Topics: arts-and-entertainment, books-literature, carnivals-and-festivals, perth-6000

First posted October 18, 2017 22:31:38

Lust in the Dust: Aussie rural romance authors romp on

Posted October 14, 2017 14:00:10

It is a genre cheekily referred to as “RuRo” or “Lust in the Dust” by those in the publishing industry, and, more than 10 years after being pioneered by author Rachel Treasure, sales of rural romance books show no signs of slowing down.

Tales of love and fortunes lost and found in rural regions and the outback continue to strike a chord amongst Aussie readers, keen to escape city life for the broad landscapes and slower pace between the pages.

Freelance editor and publishing consultant Louise Thurtell was one of the first publishers in Australia to recognise the potential of RuRo and subsequently established a pitch system for Allen & Unwin, a way for writers to email through parts of their manuscript.

“Growing up on a farm just outside Orange, I knew that a lot of people in the country didn’t have access to publishers or agents, and publishing can be very intimidating, so I just wanted to find more stories by regional and rural writers,” she said.

“I knew that there was a real thirst for stories about both outback and rural Australia.”

The move unearthed several bestselling RuRo authors from our country towns.

‘I took on Fleur McDonald from Esperance in WA through Friday Pitch, and her books continue to be bestsellers, as well as Karly Lane from Macksville, and Nicole Hurley-Moore in Castlemaine,” she said.

“I think there’s always been a legend about the inland and the outback, and with most of us living on the coast in Australia, people seem to be interested in a way of life that’s completely different to theirs.”

It is an interest that also extends beyond our shores, with Germany and America publishing some of our outback tales.

“I’ve heard a rumour that in Germany they’re getting German writers to pen these outback sagas,” she said.

“I don’t know if that’s true, but I think you need to have experienced what it’s like to go through drought, to go through crop failures and so on, and most of the Australian rural romance writers have that country background.”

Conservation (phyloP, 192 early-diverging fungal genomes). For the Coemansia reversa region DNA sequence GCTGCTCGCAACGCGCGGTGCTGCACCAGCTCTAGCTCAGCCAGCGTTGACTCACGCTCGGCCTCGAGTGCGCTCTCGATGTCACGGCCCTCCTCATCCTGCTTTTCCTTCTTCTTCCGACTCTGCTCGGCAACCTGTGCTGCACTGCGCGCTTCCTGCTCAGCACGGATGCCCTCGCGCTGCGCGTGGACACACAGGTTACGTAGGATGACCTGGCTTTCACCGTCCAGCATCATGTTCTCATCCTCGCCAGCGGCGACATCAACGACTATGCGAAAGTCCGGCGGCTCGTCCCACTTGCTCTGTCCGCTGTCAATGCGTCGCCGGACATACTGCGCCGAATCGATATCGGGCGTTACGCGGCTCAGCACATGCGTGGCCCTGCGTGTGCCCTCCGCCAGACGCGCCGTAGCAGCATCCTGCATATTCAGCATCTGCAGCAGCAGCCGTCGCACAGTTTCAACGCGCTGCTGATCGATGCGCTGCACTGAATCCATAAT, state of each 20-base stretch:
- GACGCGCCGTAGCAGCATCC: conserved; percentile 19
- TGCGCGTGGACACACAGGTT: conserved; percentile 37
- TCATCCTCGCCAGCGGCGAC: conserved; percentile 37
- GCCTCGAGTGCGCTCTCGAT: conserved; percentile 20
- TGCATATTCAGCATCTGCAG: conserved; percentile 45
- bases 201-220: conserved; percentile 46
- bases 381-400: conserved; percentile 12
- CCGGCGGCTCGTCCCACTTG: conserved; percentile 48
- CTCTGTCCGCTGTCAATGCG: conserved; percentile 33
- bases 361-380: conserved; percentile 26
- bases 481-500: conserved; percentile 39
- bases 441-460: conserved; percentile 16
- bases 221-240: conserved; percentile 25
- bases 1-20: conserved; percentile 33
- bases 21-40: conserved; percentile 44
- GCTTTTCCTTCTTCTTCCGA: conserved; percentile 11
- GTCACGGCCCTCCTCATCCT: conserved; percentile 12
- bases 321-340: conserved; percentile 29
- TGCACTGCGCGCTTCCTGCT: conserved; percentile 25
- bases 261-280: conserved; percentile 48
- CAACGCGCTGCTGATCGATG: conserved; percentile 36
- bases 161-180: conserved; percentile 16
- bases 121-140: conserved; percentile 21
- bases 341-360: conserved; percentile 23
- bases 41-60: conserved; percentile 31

It’s no crime to write about farm life

The Dry by Jane Harper, a crime novel set in a farming community, has been a publishing phenomenon and is being made into a movie after selling more than 64,000 copies.

Harper’s most recent novel, Force of Nature, sold just under 9,000 copies in its first week.

From barns to backyards, regionally-based Aussie authors are also championing their hometowns and way of life in fiction.

Much-loved writer Tim Winton has almost always written books set in country towns, whilst Sarah Bailey’s mystery novel, The Dark Lake, is also based in a regional centre.

Anglesea author Mark Smith writes young-adult novels set around Victoria’s surf coast, and believes it is important that kids who live in our smaller towns can see themselves represented in books.

“You know there are kids out there doing exactly the same thing that the main character in my novels is doing … they’re riding bikes, they’re bushwalking and riding horses, and I think they deserve to be represented in fiction,” he said.

Watch Landline on Sunday at noon on ABC TV.

Topics: books-literature, arts-and-entertainment, rural, australia

Challenging the NT’s Crocodile Dundee stereotype one story at a time

Posted October 14, 2017 08:02:19

Everyone has a story to tell — but in a tweeting era where 140 characters is the limit — is spinning a good yarn becoming a dying art?

Darwin creative producer Johanna Bell is on a mission to ensure that it isn’t.

She is leading the way by unearthing and promoting local storytelling in the Northern Territory.

Women’s Work

We all know her — the busy woman who finds time for more. We’re celebrating the extraordinary voluntary work, done by ordinary women, in the ABC’s new series Women’s Work.

“What I’m really interested in is uncovering untold stories. Indigenous storytellers, people from non-English speaking backgrounds, people who’ve been in the Territory for different lengths of time,” she says.

“In Australia it’s really easy to find middle-aged white blokes that want to tell stories, they’re everywhere.

“I wanted locals to have a chance to tell their stories, in their way, and sometimes that way is pretty unique.”

Re-imagining the Territory

In 2015, Johanna saw a gap in the kind of stories Australians were hearing and decided to start an event called Spun — a live storytelling night showcasing people from the NT.

“It’s critical that a Spun event includes diversity because otherwise we wouldn’t be able to challenge the Crocodile Dundee stereotype of the Territory,” she says.

“I think it’s pretty hard to not listen to somebody who has the courage to stand up and reveal themselves.”

Johanna and her team of producers have now nurtured dozens of people from a wide range of backgrounds to pick up the microphone and share their tales with a live audience.

Spun has become a regular community event.

At the most recent Spun, John Price told his story about being a foster carer in Darwin.